Ask people.

Each year for more than 30 years, something like 40,000 people in England and Wales have been asked how crime has affected them in the previous 12 months.

The British Crime Survey (now the Crime Survey of England and Wales or CSEW) is a world-renowned invention. Using robust statistical modelling, it identifies far more crimes than are recorded by the police.

Because it is such a big survey and conducted so regularly, it gives a very accurate picture of people's experience of crime. And, critically, it shows up the trends in different crime types.

The survey is not perfect - people may be reluctant to reveal details of some intimate crimes and the quality of the results is dependent on the quality of the answers.

Until recently, crimes against children were not included in the survey. And, of course, it cannot get responses from murder victims.

But as a way of identifying broad crime trends, there is no better way than simply asking lots of people.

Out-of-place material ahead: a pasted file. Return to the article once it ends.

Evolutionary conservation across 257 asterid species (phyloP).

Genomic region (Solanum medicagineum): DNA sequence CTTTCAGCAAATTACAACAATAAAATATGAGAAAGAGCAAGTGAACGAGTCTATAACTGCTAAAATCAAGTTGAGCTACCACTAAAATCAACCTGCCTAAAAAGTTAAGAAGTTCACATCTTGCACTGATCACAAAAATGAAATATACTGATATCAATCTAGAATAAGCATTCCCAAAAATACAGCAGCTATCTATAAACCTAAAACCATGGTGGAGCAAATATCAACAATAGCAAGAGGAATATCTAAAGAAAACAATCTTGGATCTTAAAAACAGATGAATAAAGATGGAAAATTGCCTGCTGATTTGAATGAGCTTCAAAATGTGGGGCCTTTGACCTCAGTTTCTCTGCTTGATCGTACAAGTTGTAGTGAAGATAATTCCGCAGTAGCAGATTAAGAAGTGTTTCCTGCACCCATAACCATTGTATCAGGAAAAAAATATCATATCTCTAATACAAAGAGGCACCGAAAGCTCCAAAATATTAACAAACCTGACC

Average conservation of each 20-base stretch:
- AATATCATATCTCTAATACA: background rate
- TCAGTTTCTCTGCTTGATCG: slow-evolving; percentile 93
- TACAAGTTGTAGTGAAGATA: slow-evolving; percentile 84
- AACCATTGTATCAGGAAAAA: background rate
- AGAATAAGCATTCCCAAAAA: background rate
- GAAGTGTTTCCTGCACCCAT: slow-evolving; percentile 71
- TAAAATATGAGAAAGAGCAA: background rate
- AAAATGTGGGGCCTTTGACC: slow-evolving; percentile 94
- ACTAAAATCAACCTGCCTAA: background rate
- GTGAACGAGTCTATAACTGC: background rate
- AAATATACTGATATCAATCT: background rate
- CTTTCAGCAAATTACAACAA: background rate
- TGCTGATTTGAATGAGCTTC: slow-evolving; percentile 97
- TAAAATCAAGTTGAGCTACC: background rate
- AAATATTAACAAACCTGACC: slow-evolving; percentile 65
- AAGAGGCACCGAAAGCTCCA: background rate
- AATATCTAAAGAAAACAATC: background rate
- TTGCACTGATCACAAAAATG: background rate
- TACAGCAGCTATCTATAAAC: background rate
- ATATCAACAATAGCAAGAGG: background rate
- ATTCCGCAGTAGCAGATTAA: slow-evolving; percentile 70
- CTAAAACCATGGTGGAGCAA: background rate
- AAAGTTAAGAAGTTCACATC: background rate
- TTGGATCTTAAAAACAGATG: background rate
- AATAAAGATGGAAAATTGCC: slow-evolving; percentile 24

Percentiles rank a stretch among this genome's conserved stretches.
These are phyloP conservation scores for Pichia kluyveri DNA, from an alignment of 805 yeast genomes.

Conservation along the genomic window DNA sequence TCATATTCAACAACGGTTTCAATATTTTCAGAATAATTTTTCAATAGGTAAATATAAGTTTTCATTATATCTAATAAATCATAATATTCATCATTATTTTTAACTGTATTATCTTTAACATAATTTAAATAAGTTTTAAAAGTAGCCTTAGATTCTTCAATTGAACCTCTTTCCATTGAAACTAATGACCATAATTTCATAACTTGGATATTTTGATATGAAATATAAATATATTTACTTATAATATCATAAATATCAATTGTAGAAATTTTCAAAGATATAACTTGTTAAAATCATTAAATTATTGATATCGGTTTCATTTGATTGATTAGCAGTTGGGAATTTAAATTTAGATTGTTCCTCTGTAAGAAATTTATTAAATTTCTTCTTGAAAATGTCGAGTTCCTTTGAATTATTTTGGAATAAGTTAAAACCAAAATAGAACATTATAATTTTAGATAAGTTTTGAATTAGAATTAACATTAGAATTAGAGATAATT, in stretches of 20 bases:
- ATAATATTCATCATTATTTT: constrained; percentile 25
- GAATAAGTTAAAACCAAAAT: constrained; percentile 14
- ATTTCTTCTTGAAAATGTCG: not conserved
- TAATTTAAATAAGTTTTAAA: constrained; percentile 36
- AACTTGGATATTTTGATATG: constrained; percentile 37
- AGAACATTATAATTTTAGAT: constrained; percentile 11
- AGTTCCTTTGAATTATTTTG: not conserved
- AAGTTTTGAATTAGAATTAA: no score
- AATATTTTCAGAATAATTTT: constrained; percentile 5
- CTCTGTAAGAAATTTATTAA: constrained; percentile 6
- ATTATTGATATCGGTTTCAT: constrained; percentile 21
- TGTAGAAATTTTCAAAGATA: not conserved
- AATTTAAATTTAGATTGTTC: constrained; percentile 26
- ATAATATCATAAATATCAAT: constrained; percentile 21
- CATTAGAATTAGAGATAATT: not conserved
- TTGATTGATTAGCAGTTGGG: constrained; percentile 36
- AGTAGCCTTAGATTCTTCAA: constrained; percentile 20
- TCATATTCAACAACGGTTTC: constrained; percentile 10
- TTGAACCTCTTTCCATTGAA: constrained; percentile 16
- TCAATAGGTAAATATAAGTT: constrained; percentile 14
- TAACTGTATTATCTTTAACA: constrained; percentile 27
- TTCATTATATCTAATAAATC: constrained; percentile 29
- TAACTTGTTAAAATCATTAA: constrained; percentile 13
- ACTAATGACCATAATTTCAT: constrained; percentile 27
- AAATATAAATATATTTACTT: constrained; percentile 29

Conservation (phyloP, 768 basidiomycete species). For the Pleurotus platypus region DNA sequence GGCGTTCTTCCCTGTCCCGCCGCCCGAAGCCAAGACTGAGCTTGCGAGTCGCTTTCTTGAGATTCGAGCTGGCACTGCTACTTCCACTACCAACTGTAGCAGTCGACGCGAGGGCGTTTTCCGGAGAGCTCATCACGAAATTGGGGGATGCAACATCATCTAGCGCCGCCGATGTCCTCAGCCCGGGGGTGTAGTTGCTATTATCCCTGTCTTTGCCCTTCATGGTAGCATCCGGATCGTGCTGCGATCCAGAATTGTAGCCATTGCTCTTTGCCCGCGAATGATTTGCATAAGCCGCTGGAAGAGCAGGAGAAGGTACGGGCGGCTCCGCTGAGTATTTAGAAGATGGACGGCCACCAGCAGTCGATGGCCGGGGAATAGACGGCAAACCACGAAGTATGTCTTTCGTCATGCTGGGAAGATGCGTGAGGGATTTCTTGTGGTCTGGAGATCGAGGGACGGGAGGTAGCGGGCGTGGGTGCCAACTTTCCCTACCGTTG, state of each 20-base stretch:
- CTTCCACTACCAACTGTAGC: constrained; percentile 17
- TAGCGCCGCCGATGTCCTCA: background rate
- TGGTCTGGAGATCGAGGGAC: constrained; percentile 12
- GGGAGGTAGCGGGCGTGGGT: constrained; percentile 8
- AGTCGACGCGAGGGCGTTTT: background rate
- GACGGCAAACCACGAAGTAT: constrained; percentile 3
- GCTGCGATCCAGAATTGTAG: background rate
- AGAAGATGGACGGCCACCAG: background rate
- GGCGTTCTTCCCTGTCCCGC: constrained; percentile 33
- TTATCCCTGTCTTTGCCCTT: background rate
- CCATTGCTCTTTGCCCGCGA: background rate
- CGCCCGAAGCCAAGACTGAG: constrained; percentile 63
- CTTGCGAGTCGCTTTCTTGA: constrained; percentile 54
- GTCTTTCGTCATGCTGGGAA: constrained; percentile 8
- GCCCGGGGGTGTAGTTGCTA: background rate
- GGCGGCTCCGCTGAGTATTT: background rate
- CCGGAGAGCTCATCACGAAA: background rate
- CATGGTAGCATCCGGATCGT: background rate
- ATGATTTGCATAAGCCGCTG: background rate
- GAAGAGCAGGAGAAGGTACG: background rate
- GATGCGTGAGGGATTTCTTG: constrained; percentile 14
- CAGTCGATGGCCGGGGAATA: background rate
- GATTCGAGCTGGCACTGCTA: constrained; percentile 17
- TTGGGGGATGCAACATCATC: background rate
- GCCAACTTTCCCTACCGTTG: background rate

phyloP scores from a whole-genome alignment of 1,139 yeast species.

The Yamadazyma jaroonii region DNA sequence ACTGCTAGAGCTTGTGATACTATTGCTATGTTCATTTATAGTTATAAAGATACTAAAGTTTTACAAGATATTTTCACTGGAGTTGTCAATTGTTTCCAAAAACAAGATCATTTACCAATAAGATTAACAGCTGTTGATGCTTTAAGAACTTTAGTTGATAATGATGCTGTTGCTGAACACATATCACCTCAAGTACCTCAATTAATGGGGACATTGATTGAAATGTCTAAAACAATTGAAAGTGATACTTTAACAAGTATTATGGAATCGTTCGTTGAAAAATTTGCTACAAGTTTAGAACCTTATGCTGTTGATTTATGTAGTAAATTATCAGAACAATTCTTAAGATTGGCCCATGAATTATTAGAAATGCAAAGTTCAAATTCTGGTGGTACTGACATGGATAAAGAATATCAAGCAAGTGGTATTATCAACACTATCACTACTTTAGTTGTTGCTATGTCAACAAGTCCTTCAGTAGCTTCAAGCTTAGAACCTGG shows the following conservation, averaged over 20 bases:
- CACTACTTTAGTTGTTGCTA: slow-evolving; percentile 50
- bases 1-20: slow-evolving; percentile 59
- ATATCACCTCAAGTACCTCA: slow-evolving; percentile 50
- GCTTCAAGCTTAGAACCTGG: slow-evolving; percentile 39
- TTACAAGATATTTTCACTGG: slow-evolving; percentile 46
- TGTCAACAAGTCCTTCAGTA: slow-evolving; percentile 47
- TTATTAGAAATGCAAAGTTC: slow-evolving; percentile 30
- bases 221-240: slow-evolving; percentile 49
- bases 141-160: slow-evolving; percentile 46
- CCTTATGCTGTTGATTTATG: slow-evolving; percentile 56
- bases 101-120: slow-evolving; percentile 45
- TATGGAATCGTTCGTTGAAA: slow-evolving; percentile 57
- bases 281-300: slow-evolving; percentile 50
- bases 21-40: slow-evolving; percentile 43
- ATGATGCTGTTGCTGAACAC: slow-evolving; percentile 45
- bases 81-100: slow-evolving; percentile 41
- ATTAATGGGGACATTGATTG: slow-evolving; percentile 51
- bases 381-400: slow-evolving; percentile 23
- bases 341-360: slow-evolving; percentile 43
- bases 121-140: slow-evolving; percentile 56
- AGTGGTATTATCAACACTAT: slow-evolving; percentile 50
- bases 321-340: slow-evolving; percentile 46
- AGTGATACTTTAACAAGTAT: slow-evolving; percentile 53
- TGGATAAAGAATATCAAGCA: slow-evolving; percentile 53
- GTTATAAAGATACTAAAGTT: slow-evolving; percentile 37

What the CSEW reveals is that the number of victims of both property crime and violent crime has halved since the mid-90s.

Some people find this hard to believe. The news is filled with crime stories feeding the impression that criminality is rising.

The evidence otherwise is very powerful. The downward trend since 1995 has been gradual but clear. There have been no surveys in the past 20 years that have produced a different story.

The fall in crime is real and important.

Politicians and planners need to act on the basis of the facts, rather than ill-informed anecdote or impression.

Citizens more generally must live their lives according to the real risks rather than misguided fears.

To lock oneself behind numerous security bolts and locks because of a mistaken belief that great danger lurks beyond is seriously damaging to people's quality of life.

So, for me, the downgrading of recorded crime figures from their previously elevated status of National Statistics is good and bad.

It is good because it recognises the weakness they have as a measure of crime and particularly crime trends. It may stop the unscrupulous from pulling some recorded police data out to make an argument unsupported by the evidence.